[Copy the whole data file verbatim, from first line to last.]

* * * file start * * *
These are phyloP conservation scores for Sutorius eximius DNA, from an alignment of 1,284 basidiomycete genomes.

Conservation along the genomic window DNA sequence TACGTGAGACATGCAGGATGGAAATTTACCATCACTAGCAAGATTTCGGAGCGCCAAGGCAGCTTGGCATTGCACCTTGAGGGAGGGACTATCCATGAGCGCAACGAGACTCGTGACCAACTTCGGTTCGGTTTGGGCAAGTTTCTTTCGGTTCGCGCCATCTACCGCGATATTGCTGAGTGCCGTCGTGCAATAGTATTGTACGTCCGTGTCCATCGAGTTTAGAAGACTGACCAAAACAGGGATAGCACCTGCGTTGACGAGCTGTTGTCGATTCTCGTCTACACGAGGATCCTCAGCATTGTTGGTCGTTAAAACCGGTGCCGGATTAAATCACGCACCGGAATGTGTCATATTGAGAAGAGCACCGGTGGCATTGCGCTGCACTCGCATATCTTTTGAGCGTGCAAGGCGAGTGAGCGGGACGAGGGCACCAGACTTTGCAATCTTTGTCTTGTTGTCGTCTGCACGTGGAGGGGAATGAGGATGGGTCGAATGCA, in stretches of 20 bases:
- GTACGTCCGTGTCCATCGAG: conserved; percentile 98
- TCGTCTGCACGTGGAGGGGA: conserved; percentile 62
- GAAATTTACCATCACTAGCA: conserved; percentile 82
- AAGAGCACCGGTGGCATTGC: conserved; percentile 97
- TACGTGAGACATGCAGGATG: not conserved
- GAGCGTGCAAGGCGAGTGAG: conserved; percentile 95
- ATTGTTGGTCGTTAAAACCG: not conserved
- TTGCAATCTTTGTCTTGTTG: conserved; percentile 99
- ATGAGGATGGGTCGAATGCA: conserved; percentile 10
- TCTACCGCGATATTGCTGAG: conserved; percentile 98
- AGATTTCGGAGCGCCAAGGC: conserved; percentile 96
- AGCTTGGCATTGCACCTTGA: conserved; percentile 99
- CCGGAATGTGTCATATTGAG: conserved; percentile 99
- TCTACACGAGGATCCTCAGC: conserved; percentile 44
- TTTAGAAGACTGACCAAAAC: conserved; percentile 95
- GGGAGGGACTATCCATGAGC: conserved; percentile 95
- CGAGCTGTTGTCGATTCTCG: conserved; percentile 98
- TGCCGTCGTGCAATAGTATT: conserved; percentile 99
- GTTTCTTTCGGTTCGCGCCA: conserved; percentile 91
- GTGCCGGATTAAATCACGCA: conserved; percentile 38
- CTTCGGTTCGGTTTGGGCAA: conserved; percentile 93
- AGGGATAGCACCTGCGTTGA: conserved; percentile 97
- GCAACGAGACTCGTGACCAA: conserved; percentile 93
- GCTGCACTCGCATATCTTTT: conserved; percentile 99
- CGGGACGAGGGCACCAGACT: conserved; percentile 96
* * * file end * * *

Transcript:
These are phyloP conservation scores for Sutorius eximius DNA, from an alignment of 1,284 basidiomycete genomes.

Conservation along the genomic window DNA sequence TACGTGAGACATGCAGGATGGAAATTTACCATCACTAGCAAGATTTCGGAGCGCCAAGGCAGCTTGGCATTGCACCTTGAGGGAGGGACTATCCATGAGCGCAACGAGACTCGTGACCAACTTCGGTTCGGTTTGGGCAAGTTTCTTTCGGTTCGCGCCATCTACCGCGATATTGCTGAGTGCCGTCGTGCAATAGTATTGTACGTCCGTGTCCATCGAGTTTAGAAGACTGACCAAAACAGGGATAGCACCTGCGTTGACGAGCTGTTGTCGATTCTCGTCTACACGAGGATCCTCAGCATTGTTGGTCGTTAAAACCGGTGCCGGATTAAATCACGCACCGGAATGTGTCATATTGAGAAGAGCACCGGTGGCATTGCGCTGCACTCGCATATCTTTTGAGCGTGCAAGGCGAGTGAGCGGGACGAGGGCACCAGACTTTGCAATCTTTGTCTTGTTGTCGTCTGCACGTGGAGGGGAATGAGGATGGGTCGAATGCA, in stretches of 20 bases:
- GTACGTCCGTGTCCATCGAG: conserved; percentile 98
- TCGTCTGCACGTGGAGGGGA: conserved; percentile 62
- GAAATTTACCATCACTAGCA: conserved; percentile 82
- AAGAGCACCGGTGGCATTGC: conserved; percentile 97
- TACGTGAGACATGCAGGATG: not conserved
- GAGCGTGCAAGGCGAGTGAG: conserved; percentile 95
- ATTGTTGGTCGTTAAAACCG: not conserved
- TTGCAATCTTTGTCTTGTTG: conserved; percentile 99
- ATGAGGATGGGTCGAATGCA: conserved; percentile 10
- TCTACCGCGATATTGCTGAG: conserved; percentile 98
- AGATTTCGGAGCGCCAAGGC: conserved; percentile 96
- AGCTTGGCATTGCACCTTGA: conserved; percentile 99
- CCGGAATGTGTCATATTGAG: conserved; percentile 99
- TCTACACGAGGATCCTCAGC: conserved; percentile 44
- TTTAGAAGACTGACCAAAAC: conserved; percentile 95
- GGGAGGGACTATCCATGAGC: conserved; percentile 95
- CGAGCTGTTGTCGATTCTCG: conserved; percentile 98
- TGCCGTCGTGCAATAGTATT: conserved; percentile 99
- GTTTCTTTCGGTTCGCGCCA: conserved; percentile 91
- GTGCCGGATTAAATCACGCA: conserved; percentile 38
- CTTCGGTTCGGTTTGGGCAA: conserved; percentile 93
- AGGGATAGCACCTGCGTTGA: conserved; percentile 97
- GCAACGAGACTCGTGACCAA: conserved; percentile 93
- GCTGCACTCGCATATCTTTT: conserved; percentile 99
- CGGGACGAGGGCACCAGACT: conserved; percentile 96